Mental Health Awareness Week 2017

Mental Health Awareness Week 2017: Therapy Thursday

I’m a nervous person, I always have been. I get nervous when I have to make a phone call, when post comes through the door, when I hear the email alert sound on my phone, when I check my bank account, sometimes when I have to explain my brain injury to others and often when I share a personal post like this for all the world to see. For some reason though, the nervousness I feel before I go to therapy is different. My heart beats faster, it’s all I can think about and often I don’t sleep well the night before.

I’ve been going back and forth to therapy since my accident, read why here. Yesterday was the first time since June last year.

I woke up already knowing that I would need to nap later. Had breakfast, showered, got dressed and headed out. After this it was all a little stressful, I was waiting at a bus stop and a lady came up to me and told me that the buses don’t pass this stop because of the road works. She pointed out a sign… A sign, by the way that was at the bottom of the timetable. Why wouldn’t they use the sign to cover up the timetable? Anyway, I headed to the next available bus stop feeling frazzled and stressed that I was going to be late to my appointment. The bus came and I read my book, feeling a little calmer but then my chapter stopped so I stopped reading (I don’t like leaving books mid chapter) because I was only a few minutes away from getting off. I thought to myself ‘I’m not ready for this’, ‘What am I even going to say?’

Time to get the next bus, guess what? There’s no longer a bus to Northgate Hospital, I usually walk but there was no time. It was ok though, because I got a taxi. I was making small talk with the driver and finally feeling calm, then as soon as we got into the hospital grounds my voice started to shake and I felt nervous again. He asked which way to turn and I said left, when really I meant right. He recognised this and said “Are you sure?” to which I replied with a nervous awkward joke “Oh I mean right, it makes sense why I’m going to the Head Injuries Services now doesn’t it?” my voice was still shaking I must have looked like a nervous wreck. Looking back, perhaps I wasn’t that bad and I think the handled the whole awkward/not awkwardness situation very well.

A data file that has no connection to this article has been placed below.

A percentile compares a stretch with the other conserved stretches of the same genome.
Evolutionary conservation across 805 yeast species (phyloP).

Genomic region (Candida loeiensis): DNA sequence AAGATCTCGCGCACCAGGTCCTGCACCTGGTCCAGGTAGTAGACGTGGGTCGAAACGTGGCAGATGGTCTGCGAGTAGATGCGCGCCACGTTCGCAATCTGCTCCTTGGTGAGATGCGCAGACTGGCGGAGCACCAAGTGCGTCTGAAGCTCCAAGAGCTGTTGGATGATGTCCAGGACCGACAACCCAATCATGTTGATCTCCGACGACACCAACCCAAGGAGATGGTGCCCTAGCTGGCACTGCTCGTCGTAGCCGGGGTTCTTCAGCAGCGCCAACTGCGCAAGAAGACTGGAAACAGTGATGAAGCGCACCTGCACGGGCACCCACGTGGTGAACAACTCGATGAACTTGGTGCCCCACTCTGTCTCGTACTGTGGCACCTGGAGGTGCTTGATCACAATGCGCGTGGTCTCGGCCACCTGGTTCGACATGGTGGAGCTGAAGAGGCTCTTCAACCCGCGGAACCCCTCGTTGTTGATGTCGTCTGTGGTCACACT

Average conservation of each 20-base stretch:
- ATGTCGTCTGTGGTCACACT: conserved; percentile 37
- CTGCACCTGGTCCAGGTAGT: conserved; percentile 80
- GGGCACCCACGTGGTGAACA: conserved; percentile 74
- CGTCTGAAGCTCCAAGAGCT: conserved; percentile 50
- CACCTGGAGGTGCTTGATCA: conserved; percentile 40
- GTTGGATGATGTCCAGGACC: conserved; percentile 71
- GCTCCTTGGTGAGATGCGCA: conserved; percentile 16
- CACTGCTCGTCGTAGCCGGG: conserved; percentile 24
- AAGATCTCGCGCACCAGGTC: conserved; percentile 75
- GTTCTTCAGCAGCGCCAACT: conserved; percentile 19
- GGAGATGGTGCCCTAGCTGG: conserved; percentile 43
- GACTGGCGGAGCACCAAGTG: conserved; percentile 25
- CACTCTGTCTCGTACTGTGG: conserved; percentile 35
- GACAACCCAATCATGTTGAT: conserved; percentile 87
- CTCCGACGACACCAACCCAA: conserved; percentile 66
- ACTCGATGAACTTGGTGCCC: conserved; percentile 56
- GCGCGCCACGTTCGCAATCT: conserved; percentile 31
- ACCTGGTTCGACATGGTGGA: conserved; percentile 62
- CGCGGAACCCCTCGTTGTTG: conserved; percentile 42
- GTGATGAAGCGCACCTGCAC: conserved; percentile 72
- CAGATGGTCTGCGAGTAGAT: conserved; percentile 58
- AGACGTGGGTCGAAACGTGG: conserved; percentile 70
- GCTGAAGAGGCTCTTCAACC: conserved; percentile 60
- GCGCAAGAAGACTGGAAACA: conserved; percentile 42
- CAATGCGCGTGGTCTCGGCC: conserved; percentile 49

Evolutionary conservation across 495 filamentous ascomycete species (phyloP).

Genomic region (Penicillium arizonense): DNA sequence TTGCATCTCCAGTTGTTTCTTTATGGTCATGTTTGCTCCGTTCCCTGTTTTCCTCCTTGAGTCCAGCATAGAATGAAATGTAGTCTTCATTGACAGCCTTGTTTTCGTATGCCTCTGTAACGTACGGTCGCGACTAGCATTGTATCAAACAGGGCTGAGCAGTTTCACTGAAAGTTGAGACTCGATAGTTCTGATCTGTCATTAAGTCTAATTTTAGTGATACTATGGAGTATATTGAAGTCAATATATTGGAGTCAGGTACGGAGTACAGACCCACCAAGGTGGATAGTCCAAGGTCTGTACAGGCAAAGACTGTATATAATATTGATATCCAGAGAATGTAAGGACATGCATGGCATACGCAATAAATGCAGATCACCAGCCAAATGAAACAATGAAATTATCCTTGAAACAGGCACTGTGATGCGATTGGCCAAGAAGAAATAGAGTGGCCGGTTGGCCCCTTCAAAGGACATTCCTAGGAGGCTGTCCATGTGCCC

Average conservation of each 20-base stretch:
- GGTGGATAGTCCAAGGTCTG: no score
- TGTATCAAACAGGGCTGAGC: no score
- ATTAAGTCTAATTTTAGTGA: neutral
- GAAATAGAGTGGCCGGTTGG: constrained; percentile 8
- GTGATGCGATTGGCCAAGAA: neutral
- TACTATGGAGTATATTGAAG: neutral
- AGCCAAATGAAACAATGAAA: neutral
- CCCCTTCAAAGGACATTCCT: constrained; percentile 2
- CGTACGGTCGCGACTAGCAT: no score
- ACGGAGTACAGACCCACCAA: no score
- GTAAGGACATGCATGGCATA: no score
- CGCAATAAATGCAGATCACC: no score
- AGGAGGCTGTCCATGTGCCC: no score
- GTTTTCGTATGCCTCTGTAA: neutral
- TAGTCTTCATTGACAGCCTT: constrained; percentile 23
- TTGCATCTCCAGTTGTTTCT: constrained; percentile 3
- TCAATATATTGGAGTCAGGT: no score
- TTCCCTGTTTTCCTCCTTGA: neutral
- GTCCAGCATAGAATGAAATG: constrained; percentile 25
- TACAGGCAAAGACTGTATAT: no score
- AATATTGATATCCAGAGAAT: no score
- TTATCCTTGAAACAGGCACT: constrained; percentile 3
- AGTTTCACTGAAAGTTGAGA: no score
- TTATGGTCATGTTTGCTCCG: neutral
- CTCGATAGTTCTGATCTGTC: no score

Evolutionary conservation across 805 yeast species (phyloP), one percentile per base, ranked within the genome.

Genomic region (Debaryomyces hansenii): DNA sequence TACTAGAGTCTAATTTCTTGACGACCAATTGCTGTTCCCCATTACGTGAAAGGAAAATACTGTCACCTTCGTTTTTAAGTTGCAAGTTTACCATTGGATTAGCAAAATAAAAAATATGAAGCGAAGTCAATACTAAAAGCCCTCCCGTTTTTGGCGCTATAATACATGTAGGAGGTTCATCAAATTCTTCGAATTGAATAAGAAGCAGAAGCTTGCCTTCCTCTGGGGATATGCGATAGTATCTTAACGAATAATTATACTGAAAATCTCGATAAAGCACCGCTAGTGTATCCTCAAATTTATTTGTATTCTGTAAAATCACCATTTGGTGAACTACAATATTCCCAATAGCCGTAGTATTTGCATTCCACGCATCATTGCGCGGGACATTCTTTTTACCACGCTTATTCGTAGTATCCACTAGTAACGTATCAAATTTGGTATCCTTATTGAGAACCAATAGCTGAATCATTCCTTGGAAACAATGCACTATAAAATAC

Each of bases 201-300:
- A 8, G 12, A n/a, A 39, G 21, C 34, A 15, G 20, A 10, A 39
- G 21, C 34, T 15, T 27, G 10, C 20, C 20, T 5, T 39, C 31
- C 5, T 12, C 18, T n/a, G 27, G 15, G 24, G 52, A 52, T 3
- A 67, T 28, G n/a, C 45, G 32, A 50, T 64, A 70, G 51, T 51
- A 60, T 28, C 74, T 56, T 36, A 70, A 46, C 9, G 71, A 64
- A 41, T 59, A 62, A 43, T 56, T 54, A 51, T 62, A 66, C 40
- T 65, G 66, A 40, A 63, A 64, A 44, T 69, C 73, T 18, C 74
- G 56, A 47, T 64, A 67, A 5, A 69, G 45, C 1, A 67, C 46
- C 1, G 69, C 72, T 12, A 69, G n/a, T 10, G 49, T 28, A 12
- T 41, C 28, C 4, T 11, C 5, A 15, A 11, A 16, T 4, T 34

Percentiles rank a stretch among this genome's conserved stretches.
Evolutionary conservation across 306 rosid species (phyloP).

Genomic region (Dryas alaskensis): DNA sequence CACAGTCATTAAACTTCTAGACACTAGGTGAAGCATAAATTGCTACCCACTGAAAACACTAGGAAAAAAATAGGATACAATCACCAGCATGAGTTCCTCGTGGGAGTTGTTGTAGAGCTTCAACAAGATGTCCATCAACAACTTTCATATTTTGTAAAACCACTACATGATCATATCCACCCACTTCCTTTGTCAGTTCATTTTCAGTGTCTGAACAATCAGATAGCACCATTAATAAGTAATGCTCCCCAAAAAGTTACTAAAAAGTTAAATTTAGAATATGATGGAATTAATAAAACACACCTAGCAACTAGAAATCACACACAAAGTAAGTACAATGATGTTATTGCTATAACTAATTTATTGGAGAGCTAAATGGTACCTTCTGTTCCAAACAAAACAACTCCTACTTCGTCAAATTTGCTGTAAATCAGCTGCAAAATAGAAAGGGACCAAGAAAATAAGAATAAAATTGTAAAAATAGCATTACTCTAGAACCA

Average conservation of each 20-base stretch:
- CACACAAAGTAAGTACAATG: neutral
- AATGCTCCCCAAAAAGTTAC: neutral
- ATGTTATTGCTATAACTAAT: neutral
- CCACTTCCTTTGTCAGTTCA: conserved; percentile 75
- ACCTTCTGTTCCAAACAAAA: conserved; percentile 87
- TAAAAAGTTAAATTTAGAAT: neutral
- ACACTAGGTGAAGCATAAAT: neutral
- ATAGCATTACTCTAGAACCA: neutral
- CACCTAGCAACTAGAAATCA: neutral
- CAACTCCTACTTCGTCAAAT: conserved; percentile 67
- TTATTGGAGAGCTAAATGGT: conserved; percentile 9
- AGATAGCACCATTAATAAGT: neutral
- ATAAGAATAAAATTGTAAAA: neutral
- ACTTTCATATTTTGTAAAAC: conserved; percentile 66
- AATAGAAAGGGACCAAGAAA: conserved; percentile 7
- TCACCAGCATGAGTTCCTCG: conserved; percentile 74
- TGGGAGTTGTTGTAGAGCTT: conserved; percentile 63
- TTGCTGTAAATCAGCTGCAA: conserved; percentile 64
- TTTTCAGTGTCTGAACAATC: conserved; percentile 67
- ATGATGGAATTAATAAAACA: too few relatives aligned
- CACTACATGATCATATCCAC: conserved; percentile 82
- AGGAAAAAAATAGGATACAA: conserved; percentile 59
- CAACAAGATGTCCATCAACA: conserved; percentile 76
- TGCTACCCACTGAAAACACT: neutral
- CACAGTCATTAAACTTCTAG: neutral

I arrived ten minutes before my appointment, my psychiatrist made me a cup of tea and all was calm.  

We didn’t go into the usual room, the room we went into was very doctorish… A bed in the corner, a sink and a desk set up like a GP’s office. I preferred the old room, so did he.

First I started off by apologising for just leaving before (in my nervous shaky voice) He said it was ok and that “Sometimes it’s not the right time and sometimes it is, even though you’re at therapy you can change your mind about being here”

He then asked what I was struggling with and what I wanted help with the most. I said “I can be having a conversation and within seconds I can switch to being angry. I’m not even angry at the time but all of a sudden I become angry” to which he responded “Yeeeeah, I can’t really help you with that because it’s cognitive” I felt like a big wall had just been built in front of me, there was a moment of silence but then he said he can help me with mindfulness. Breathing techniques, recognising you have problems but not letting them get to you “Learning to let the problems wash over you” I really hope this works, I hate that I can turn like that. I upset Stephen, I always apologise after and he says “It’s ok you can’t help it”, but I still feel bad. When we’re out in public and this happens I must look like such a bitch.